Update: Well … yeah:

Of course it is. We’ll see if it’s effective. I suspect that Seoul and Beijing will ensure that it is, but that remains to be seen.

Update: The decision is having an effect in Pyongyang, CNN reports:

Original post follows, further updates will be at the top.

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It didn’t get quite as much notice as his suggestion for protesting NFL players, but Donald Trump’s comments on North Korea held much more significance. In his interview with Fox & Friends‘ Brian Kilmeade, Trump said he preferred an immediate denuclearization of North Korea as the goal of his upcoming summit with Kim Jong-un. However, Trump allowed that it might require more time, suggesting that the US might negotiate a series of steps from both sides — assuming the summit takes place at all:

The United States might accept a “phase-in” of North Korea’s denuclearization but the dismantling of Kim Jong Un’s nuclear program must progress “rapidly,” President Trump said in an interview broadcast Thursday.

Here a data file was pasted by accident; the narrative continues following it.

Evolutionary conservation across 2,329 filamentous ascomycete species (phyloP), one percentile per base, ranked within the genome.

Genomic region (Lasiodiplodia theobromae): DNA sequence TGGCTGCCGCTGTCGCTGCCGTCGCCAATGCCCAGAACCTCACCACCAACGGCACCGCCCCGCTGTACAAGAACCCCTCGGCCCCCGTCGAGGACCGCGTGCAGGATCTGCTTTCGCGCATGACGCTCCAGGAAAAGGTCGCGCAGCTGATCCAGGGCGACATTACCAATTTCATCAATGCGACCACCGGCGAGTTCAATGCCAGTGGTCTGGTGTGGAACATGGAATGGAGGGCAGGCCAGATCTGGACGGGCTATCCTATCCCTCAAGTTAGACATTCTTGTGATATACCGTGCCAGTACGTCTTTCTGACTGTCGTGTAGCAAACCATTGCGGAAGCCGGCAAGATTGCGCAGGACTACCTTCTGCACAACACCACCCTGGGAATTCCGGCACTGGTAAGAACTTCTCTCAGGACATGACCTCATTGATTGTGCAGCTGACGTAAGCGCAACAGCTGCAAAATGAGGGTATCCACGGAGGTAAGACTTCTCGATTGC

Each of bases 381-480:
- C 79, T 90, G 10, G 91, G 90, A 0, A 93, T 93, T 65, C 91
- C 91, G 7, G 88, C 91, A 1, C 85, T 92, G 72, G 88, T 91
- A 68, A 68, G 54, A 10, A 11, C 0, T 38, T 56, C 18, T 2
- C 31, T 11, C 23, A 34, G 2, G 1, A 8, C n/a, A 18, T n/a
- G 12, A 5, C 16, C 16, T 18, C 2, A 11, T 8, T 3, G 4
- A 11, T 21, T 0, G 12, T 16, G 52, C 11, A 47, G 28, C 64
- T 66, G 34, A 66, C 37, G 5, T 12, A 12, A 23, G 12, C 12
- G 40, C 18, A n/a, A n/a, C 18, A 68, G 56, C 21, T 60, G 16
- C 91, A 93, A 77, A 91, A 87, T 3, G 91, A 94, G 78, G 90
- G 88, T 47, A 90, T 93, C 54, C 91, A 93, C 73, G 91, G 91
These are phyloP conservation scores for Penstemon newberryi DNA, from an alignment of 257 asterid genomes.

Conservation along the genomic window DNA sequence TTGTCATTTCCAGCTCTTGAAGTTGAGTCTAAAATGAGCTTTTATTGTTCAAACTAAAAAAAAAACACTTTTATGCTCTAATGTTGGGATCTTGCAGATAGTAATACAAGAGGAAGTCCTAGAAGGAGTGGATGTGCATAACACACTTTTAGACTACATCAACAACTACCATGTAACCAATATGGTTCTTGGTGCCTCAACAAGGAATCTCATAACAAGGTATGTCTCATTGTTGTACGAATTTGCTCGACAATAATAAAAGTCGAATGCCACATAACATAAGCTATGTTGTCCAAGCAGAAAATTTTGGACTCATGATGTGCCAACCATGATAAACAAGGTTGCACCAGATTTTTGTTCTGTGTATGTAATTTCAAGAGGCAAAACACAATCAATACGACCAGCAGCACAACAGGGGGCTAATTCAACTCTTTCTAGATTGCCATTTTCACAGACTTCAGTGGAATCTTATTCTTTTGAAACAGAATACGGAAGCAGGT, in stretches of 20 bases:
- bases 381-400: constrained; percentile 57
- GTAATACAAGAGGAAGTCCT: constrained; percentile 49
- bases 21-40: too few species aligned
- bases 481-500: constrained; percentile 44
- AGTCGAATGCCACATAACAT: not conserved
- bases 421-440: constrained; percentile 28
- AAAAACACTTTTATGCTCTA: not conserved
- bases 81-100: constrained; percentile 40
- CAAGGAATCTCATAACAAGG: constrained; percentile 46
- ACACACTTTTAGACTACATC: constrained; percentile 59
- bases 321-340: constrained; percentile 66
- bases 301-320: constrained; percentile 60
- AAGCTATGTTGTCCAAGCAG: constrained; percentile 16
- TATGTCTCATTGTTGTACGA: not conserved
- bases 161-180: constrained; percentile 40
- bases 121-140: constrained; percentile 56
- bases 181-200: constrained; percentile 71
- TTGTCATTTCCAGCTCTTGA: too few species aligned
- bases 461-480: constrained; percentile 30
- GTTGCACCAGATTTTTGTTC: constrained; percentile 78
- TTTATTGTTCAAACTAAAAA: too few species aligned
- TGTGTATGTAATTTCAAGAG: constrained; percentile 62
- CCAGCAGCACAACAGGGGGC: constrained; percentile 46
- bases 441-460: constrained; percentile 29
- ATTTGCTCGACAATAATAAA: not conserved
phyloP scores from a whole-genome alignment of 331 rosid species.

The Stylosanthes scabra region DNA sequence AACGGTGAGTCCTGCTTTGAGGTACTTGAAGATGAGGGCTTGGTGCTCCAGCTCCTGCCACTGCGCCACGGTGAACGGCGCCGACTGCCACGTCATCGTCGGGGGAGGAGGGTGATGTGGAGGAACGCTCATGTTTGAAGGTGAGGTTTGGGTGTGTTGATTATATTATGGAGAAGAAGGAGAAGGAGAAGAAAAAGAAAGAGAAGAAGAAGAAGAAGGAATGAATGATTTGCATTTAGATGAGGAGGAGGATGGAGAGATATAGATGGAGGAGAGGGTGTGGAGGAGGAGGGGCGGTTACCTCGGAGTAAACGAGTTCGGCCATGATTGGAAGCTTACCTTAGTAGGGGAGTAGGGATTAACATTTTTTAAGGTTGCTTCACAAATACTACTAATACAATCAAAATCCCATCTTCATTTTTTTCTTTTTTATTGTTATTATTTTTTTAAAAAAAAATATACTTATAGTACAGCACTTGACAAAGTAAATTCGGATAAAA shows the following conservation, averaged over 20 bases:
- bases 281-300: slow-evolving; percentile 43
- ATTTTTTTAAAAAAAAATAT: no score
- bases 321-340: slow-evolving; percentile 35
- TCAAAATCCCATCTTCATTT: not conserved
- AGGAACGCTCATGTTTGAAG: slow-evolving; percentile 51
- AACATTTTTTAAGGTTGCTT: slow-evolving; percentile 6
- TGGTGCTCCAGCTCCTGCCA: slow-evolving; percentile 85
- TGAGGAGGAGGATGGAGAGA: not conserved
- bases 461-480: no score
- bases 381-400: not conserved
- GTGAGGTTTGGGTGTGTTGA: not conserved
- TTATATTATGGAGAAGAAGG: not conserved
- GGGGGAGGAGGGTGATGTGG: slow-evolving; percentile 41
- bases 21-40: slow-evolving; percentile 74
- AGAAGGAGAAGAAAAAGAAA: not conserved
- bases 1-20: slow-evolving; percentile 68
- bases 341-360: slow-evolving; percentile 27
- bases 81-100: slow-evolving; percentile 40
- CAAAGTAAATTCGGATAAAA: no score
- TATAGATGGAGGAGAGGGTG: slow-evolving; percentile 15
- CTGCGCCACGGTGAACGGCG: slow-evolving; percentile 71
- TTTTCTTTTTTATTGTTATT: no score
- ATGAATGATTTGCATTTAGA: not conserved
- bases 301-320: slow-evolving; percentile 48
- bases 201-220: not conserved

“We’re going to see. I’d like to have it done immediately,” Trump said on “Fox & Friends” on Fox News. “But, you know, physically, a phase-in may be a little bit necessary, we will have to do a rapid phase in, but I’d like to see it done at one time.”

Speaking of the summit taking place …

North Korea said Wednesday that it is up to the United States to decide whether it wants to “meet us at a meeting room or encounter us at nuclear-to-nuclear showdown.”